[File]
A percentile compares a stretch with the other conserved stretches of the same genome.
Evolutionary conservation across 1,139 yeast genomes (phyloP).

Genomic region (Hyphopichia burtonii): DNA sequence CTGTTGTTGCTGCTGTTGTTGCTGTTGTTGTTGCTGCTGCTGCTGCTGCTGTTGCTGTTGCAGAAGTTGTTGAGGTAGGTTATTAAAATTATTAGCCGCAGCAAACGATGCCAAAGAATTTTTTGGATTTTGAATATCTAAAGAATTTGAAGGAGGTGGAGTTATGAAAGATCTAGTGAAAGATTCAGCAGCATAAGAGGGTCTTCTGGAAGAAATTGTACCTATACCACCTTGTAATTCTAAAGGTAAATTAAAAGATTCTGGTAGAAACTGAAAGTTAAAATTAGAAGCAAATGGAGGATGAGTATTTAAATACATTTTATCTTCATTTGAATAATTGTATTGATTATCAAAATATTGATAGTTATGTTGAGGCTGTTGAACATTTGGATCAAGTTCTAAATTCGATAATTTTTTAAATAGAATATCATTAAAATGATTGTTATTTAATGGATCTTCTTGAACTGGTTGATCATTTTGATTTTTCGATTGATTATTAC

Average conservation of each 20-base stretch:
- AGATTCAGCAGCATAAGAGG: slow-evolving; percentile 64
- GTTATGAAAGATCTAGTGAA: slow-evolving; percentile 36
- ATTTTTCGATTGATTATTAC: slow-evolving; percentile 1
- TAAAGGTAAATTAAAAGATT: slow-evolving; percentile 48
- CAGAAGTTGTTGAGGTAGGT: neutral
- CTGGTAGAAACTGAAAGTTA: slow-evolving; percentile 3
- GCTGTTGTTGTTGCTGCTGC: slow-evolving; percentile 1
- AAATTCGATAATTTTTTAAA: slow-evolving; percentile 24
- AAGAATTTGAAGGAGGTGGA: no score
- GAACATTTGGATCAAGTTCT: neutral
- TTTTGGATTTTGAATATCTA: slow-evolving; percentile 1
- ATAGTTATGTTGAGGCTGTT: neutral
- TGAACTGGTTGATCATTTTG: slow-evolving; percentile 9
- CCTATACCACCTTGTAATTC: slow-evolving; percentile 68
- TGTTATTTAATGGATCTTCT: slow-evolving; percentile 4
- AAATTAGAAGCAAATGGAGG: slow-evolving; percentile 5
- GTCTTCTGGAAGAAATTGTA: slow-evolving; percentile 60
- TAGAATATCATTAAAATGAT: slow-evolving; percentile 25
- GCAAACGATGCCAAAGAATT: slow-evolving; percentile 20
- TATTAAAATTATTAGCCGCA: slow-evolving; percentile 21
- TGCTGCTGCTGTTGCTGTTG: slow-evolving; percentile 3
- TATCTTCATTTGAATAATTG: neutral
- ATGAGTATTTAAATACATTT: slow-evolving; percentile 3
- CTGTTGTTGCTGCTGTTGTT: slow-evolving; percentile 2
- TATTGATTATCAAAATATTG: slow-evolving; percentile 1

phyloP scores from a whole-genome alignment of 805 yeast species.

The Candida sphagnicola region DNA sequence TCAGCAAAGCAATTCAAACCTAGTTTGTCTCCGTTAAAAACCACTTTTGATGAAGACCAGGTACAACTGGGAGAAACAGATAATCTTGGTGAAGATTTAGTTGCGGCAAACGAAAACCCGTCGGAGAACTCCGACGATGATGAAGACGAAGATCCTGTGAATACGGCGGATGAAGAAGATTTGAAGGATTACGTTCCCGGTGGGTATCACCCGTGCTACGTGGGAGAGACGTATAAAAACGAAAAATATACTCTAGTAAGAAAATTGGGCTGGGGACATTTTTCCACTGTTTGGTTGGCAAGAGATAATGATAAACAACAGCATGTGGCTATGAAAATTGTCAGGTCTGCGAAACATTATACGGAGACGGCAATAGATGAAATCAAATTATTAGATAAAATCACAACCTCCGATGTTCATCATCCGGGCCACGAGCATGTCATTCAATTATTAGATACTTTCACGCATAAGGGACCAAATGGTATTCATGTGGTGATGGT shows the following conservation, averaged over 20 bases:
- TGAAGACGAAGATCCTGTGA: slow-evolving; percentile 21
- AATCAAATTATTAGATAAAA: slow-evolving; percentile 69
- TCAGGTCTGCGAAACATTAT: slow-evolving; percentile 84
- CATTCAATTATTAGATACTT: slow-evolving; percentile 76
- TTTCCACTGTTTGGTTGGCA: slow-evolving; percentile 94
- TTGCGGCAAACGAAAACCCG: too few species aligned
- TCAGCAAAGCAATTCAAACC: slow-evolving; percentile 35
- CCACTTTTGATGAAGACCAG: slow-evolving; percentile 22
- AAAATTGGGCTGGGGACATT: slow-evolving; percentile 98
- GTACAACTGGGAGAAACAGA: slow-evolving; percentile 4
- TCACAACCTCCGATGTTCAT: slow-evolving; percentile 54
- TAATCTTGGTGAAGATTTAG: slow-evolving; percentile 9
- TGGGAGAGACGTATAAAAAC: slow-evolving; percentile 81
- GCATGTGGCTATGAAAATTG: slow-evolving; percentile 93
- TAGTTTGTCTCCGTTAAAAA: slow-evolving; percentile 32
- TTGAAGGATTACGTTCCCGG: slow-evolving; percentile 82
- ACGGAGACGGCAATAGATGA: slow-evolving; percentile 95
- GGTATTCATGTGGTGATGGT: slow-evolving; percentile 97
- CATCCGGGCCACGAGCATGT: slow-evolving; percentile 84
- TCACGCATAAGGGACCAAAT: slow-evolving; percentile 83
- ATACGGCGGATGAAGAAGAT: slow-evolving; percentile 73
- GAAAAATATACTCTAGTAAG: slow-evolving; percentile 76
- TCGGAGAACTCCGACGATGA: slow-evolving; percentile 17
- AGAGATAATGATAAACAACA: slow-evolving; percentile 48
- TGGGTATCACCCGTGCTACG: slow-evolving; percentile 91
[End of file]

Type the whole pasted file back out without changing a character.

A percentile compares a stretch with the other conserved stretches of the same genome.
Evolutionary conservation across 1,139 yeast genomes (phyloP).

Genomic region (Hyphopichia burtonii): DNA sequence CTGTTGTTGCTGCTGTTGTTGCTGTTGTTGTTGCTGCTGCTGCTGCTGCTGTTGCTGTTGCAGAAGTTGTTGAGGTAGGTTATTAAAATTATTAGCCGCAGCAAACGATGCCAAAGAATTTTTTGGATTTTGAATATCTAAAGAATTTGAAGGAGGTGGAGTTATGAAAGATCTAGTGAAAGATTCAGCAGCATAAGAGGGTCTTCTGGAAGAAATTGTACCTATACCACCTTGTAATTCTAAAGGTAAATTAAAAGATTCTGGTAGAAACTGAAAGTTAAAATTAGAAGCAAATGGAGGATGAGTATTTAAATACATTTTATCTTCATTTGAATAATTGTATTGATTATCAAAATATTGATAGTTATGTTGAGGCTGTTGAACATTTGGATCAAGTTCTAAATTCGATAATTTTTTAAATAGAATATCATTAAAATGATTGTTATTTAATGGATCTTCTTGAACTGGTTGATCATTTTGATTTTTCGATTGATTATTAC

Average conservation of each 20-base stretch:
- AGATTCAGCAGCATAAGAGG: slow-evolving; percentile 64
- GTTATGAAAGATCTAGTGAA: slow-evolving; percentile 36
- ATTTTTCGATTGATTATTAC: slow-evolving; percentile 1
- TAAAGGTAAATTAAAAGATT: slow-evolving; percentile 48
- CAGAAGTTGTTGAGGTAGGT: neutral
- CTGGTAGAAACTGAAAGTTA: slow-evolving; percentile 3
- GCTGTTGTTGTTGCTGCTGC: slow-evolving; percentile 1
- AAATTCGATAATTTTTTAAA: slow-evolving; percentile 24
- AAGAATTTGAAGGAGGTGGA: no score
- GAACATTTGGATCAAGTTCT: neutral
- TTTTGGATTTTGAATATCTA: slow-evolving; percentile 1
- ATAGTTATGTTGAGGCTGTT: neutral
- TGAACTGGTTGATCATTTTG: slow-evolving; percentile 9
- CCTATACCACCTTGTAATTC: slow-evolving; percentile 68
- TGTTATTTAATGGATCTTCT: slow-evolving; percentile 4
- AAATTAGAAGCAAATGGAGG: slow-evolving; percentile 5
- GTCTTCTGGAAGAAATTGTA: slow-evolving; percentile 60
- TAGAATATCATTAAAATGAT: slow-evolving; percentile 25
- GCAAACGATGCCAAAGAATT: slow-evolving; percentile 20
- TATTAAAATTATTAGCCGCA: slow-evolving; percentile 21
- TGCTGCTGCTGTTGCTGTTG: slow-evolving; percentile 3
- TATCTTCATTTGAATAATTG: neutral
- ATGAGTATTTAAATACATTT: slow-evolving; percentile 3
- CTGTTGTTGCTGCTGTTGTT: slow-evolving; percentile 2
- TATTGATTATCAAAATATTG: slow-evolving; percentile 1

phyloP scores from a whole-genome alignment of 805 yeast species.

The Candida sphagnicola region DNA sequence TCAGCAAAGCAATTCAAACCTAGTTTGTCTCCGTTAAAAACCACTTTTGATGAAGACCAGGTACAACTGGGAGAAACAGATAATCTTGGTGAAGATTTAGTTGCGGCAAACGAAAACCCGTCGGAGAACTCCGACGATGATGAAGACGAAGATCCTGTGAATACGGCGGATGAAGAAGATTTGAAGGATTACGTTCCCGGTGGGTATCACCCGTGCTACGTGGGAGAGACGTATAAAAACGAAAAATATACTCTAGTAAGAAAATTGGGCTGGGGACATTTTTCCACTGTTTGGTTGGCAAGAGATAATGATAAACAACAGCATGTGGCTATGAAAATTGTCAGGTCTGCGAAACATTATACGGAGACGGCAATAGATGAAATCAAATTATTAGATAAAATCACAACCTCCGATGTTCATCATCCGGGCCACGAGCATGTCATTCAATTATTAGATACTTTCACGCATAAGGGACCAAATGGTATTCATGTGGTGATGGT shows the following conservation, averaged over 20 bases:
- TGAAGACGAAGATCCTGTGA: slow-evolving; percentile 21
- AATCAAATTATTAGATAAAA: slow-evolving; percentile 69
- TCAGGTCTGCGAAACATTAT: slow-evolving; percentile 84
- CATTCAATTATTAGATACTT: slow-evolving; percentile 76
- TTTCCACTGTTTGGTTGGCA: slow-evolving; percentile 94
- TTGCGGCAAACGAAAACCCG: too few species aligned
- TCAGCAAAGCAATTCAAACC: slow-evolving; percentile 35
- CCACTTTTGATGAAGACCAG: slow-evolving; percentile 22
- AAAATTGGGCTGGGGACATT: slow-evolving; percentile 98
- GTACAACTGGGAGAAACAGA: slow-evolving; percentile 4
- TCACAACCTCCGATGTTCAT: slow-evolving; percentile 54
- TAATCTTGGTGAAGATTTAG: slow-evolving; percentile 9
- TGGGAGAGACGTATAAAAAC: slow-evolving; percentile 81
- GCATGTGGCTATGAAAATTG: slow-evolving; percentile 93
- TAGTTTGTCTCCGTTAAAAA: slow-evolving; percentile 32
- TTGAAGGATTACGTTCCCGG: slow-evolving; percentile 82
- ACGGAGACGGCAATAGATGA: slow-evolving; percentile 95
- GGTATTCATGTGGTGATGGT: slow-evolving; percentile 97
- CATCCGGGCCACGAGCATGT: slow-evolving; percentile 84
- TCACGCATAAGGGACCAAAT: slow-evolving; percentile 83
- ATACGGCGGATGAAGAAGAT: slow-evolving; percentile 73
- GAAAAATATACTCTAGTAAG: slow-evolving; percentile 76
- TCGGAGAACTCCGACGATGA: slow-evolving; percentile 17
- AGAGATAATGATAAACAACA: slow-evolving; percentile 48
- TGGGTATCACCCGTGCTACG: slow-evolving; percentile 91